While this isn’t exactly a surprise, it’s nice to finally have a public confirmation from a Nissan employee.
Brian Maragno, Nissan’s director of EV Marketing and Sales Strategy told AutoGuide that the 2019 Nissan Leaf will have a longer range and more powerful version called e-Plus.
Maragno said that the bigger battery allowed Nissan to increase the motor power from 147 hp (110 kW) to 200 hp (150 kW).
This suggests that the 2019 Nissan Leaf will get the same powertrain made by LG Chem for the Hyundai Kona Electric.
Anyway, last year, I made a comparison table with what I expected to see in the Nissan Leaf e-Plus based on what Nissan employees have been saying behind closed doors.
Now let’s see what’s almost confirmed and what’s not.
- It seems that the motor power will be 150 kW, not 160 kW. Sorry guys, I failed you.
- The maximum fast charging rate seems to be what was expected, at around 102 kW.
- The on-board charger is where I have my doubts. I think it will vary from region to region. Nissan employees have been promising 3-phase on-board chargers for Europeans customers for a long time, just like the BMW i3 (94 Ah) that in Europe can be charged at 11 kW. The new 11 kW on-board charger from LG Chem could be the chosen one… with an optional additional charger in parallel to reach 22 kW.
Now some general considerations.
Since the longer range version will finally get a TMS, I hope that Nissan changes its mind and implement it also in the standard version. Why is it so hard to admit that launching an electric car without a TMS was an error?! Without the above average battery degradation problems the Nissan Leaf is almost technically perfect – for its purposes -, it’s probably the most reliable car on market. Wasting time and money replacing all those degraded batteries on warranty doesn’t seem very sustainable. Furthermore, it creates the myth that all electric cars have battery problems.
I was glad that Nissan failed to sell the battery business to GSR Capital. GSR Capital is a Chinese private investment fund and I prefer that Nissan sells AESC to an already established battery cell maker, that can immediately use the facilities and start producing batteries. An investment fund will probably gamble the facilities in the stock market without the intent to produce anything.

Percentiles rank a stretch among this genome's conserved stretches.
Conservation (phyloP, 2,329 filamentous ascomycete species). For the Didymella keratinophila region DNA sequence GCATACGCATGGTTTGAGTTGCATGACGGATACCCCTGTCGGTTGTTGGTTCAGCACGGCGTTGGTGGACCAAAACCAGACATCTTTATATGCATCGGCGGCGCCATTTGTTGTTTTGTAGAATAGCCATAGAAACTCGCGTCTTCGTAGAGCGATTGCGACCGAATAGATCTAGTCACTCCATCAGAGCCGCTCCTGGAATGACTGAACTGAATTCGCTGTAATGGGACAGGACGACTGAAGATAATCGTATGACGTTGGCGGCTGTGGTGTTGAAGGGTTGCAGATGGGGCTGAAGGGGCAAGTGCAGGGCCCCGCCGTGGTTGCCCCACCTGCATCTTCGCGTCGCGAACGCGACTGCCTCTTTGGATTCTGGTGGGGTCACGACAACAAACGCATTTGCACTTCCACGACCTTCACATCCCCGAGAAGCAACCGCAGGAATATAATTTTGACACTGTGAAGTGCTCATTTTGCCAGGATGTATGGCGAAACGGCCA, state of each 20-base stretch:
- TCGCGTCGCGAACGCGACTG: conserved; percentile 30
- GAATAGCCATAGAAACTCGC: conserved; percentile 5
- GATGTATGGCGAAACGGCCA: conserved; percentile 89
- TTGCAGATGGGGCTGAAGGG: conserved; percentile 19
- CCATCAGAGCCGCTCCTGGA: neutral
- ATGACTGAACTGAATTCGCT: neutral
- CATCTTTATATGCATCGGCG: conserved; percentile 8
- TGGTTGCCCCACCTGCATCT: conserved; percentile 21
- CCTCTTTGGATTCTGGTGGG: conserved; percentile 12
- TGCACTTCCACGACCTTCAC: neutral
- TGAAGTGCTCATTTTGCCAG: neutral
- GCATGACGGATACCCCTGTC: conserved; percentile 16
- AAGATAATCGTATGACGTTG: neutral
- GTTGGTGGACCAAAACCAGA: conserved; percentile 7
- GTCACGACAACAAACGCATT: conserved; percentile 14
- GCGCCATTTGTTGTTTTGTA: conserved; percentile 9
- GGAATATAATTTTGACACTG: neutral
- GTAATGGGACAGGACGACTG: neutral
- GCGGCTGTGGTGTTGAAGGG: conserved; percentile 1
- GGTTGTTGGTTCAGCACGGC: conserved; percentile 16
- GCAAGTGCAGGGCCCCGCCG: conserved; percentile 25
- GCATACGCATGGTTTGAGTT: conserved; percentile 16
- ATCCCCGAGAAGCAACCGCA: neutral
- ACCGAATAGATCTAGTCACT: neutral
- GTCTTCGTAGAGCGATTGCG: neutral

In my opinion, buying AESC facilities in Zama (Japan), Sunderland (UK) and Smyrna (USA) would be a great way for a Chinese battery cell maker, such as BYD or CATL to expand the battery production outside China.
One thing is certain, an automaker without its own battery cell production, that wants to mass produce electric cars shouldn’t rely on a single battery supplier.
We saw that EVTEC charged the Nissan Leaf e-Plus via CHAdeMO but it would be great if the European version moved to CCS, especially since Nissan Leaf and Renault Zoe will share a common platform in the future. Nissan Leaf should keep CHAdeMO only in Japan.
Lastly, the 2018 Nissan Leaf was first launched in Japan, then Europe and finally USA. However it would make sense if Nissan does the opposite with the 2019 Nissan Leaf, for three main reasons.
- Carlos Ghosn, the Renault-Nissan-Mitsubishi Alliance CEO repeatedly said that the current Nissan Leaf already has enough range for most European and Asian customers, however he thinks that North Americans expect more range from an electric car. USA and Canada are countries with the size of continents.
- Nissan wants to take advantage of the tax-credit in the USA – while it lasts – to sell the more expensive Leaf e-Plus.
- In the USA the Nissan Leaf already has longer range alternatives, such as the Tesla Model 3 and the Chevrolet Bolt EV. You can see in the slide below that Nissan wants the Leaf to compete with those two electric cars.
What do you think about the 2019 Nissan Leaf e-Plus? Is this finally a mainstream electric car without compromises (decent price, range, charging and availability)?